Everybody called it the perfect revenge song, but that’s not what it was. It’s a devastated song, and in order to pull out of that despondency, being angry is lovely. I think the movement of anger can pull us out of things. Alanis Morissette, regarding “You Oughta Know,” Song Facts
The phenomenal new musical “Jagged Little Pill” recently ended its run at American Repertory Theater (A.R.T.) in Cambridge, Massachusetts. If there’s any justice in this world, it will someday head to Broadway so more people get to see it. And see it again. It’s that kind of superior production. [Update 2019: I got my wish. It’s on Broadway now.]
“Jagged Little Pill” is also the name of Alanis Morissette‘s beloved 1995 album that provides most of the play’s music. Angsty powerhouse song “You Oughta Know,” in the middle of the second and final Act, has repeatedly led to long standing ovations, no minor feat.
What is it about “You Oughta Know” that feels so universally empowering? It starts with this declaration from a recently spurned lover:
I want you to know, that I am happy for you
I wish nothing but the best for you both…
Whereas in the original song she’s addressing her cheating ex, a guy (“Mr. Duplicity”), in the play the offender is another female. Does the rejected one really wish the new couple well? Of course not. Perhaps nothing hurts more in such a process than your ex having someone new. An excerpt:
…And every time you speak her name
Does she know how you told me
You’d hold me until you died
‘Til you died, but you’re still alive
You promised “Forever” and now, if you’re not actually still with me—and are with someone else—you should be toast.
And I’m here, to remind you
Of the mess you left when you went away
It’s not fair, to deny me
Of the cross I bear that you gave to me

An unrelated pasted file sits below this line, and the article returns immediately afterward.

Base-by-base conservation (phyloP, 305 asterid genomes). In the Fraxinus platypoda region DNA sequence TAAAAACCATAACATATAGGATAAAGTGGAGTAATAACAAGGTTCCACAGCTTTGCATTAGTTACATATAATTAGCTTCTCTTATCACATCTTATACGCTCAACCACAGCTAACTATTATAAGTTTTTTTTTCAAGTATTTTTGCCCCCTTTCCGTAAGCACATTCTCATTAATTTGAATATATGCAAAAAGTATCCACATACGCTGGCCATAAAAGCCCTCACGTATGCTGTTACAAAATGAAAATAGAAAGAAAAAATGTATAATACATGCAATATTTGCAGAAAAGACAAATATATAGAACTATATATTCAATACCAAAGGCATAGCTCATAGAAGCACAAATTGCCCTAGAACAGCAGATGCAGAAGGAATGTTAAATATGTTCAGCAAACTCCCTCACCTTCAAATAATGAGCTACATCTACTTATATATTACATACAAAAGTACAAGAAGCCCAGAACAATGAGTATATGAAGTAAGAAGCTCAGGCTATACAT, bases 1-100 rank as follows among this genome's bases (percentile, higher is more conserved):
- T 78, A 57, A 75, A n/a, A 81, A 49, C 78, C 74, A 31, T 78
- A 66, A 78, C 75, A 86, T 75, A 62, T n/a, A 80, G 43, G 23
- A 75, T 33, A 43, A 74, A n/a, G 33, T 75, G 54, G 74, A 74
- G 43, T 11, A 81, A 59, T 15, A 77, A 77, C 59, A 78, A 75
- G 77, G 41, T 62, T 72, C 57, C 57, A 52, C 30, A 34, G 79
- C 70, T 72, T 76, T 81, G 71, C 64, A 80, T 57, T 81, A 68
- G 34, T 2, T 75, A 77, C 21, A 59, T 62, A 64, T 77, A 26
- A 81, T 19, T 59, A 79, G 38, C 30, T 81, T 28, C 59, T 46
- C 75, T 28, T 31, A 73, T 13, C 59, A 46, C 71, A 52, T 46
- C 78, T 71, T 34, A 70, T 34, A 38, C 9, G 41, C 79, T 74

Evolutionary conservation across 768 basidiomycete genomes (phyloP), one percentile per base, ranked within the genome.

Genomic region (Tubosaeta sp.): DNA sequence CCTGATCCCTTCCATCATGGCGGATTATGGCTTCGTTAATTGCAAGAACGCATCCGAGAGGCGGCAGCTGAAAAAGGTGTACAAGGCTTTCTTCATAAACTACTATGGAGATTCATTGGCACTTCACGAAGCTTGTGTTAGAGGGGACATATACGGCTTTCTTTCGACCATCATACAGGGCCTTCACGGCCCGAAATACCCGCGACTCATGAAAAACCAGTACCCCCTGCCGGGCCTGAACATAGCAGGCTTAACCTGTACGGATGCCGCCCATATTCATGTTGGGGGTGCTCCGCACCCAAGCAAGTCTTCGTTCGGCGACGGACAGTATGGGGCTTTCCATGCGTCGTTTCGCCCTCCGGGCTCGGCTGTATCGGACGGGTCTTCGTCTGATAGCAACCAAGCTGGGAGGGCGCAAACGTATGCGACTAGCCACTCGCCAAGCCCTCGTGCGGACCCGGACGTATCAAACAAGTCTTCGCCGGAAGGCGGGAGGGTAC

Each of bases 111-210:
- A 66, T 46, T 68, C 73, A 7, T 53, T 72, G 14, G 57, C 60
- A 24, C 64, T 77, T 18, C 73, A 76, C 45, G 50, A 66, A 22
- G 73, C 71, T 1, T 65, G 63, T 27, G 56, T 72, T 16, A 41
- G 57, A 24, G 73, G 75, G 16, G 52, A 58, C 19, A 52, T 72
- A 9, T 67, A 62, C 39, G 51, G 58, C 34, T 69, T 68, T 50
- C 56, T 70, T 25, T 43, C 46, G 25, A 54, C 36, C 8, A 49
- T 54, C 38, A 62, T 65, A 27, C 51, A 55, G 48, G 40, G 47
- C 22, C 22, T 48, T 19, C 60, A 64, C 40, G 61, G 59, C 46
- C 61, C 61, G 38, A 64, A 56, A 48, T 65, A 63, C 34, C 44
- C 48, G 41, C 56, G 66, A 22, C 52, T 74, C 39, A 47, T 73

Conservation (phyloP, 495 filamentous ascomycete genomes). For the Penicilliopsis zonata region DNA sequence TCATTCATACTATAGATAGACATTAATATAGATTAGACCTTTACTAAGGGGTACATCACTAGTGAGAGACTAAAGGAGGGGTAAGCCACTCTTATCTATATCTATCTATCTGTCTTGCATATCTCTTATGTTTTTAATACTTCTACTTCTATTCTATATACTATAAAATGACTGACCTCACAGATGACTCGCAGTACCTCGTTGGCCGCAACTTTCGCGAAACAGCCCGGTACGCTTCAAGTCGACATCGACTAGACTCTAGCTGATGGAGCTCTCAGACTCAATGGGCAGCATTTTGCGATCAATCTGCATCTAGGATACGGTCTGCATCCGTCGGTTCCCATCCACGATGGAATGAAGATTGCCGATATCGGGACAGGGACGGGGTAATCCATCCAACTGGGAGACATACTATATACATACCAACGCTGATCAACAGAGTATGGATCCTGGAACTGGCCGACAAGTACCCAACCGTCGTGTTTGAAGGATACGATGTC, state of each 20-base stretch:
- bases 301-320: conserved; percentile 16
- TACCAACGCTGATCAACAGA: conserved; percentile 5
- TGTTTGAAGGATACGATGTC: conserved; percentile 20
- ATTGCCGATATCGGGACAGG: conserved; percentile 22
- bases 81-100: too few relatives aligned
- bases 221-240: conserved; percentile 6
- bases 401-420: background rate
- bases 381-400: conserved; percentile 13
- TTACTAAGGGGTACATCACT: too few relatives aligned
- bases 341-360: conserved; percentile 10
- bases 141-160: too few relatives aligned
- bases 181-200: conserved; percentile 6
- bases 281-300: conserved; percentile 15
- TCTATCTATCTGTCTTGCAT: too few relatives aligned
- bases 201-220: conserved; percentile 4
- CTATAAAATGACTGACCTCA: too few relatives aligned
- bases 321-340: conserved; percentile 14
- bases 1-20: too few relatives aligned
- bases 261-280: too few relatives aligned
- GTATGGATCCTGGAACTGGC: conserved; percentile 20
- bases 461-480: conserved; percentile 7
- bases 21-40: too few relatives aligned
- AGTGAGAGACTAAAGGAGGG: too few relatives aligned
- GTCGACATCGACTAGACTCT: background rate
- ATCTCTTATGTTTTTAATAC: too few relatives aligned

You, you, you oughta know
I’m in tons of pain and you need to see it. Hear it. Feel it.
You seem very well, things look peaceful
I’m not quite as well, I thought you should know…
Why aren’t You hurting too?
And on it goes. (For full lyrics, go to this link.)
In the play, the relationship killer is put in a position in which she absolutely must hear out this confrontation. No escape. About as satisfying as the rejected can hope for.
Regarding anger as a stage of grief following a breakup, Suzanne Lachmann, PsyD (Psychology Today) aptly states:
Initially, you may not be able to connect with feelings of anger. Breaking up plummets you into the unknown, which can evoke immobilizing fear and dread. Fear, at that point, trumps anger. Therefore, when anger sets in, it’s because you have let go of some of your fear, at least temporarily. When you’re able to access anger, the experience can actually be empowering—because at the very least there are shades of remembering you matter too, of feeling justified in realizing that you deserve more from a relationship. Depending on your specific temperament, life, and family experiences, as well as your unique breakup, your anger may be directed at your partner, the situation, or yourself. The good news is that your anger, no matter where it’s directed, is meant to empower you, whether you choose to see it that way or not. When anger becomes accessible to you, it can provide direction and create a feeling of aliveness in a world that’s become deadened by loss. It can also remind you that you deserve more…
The music video by Morissette (including some NSFW lyrics):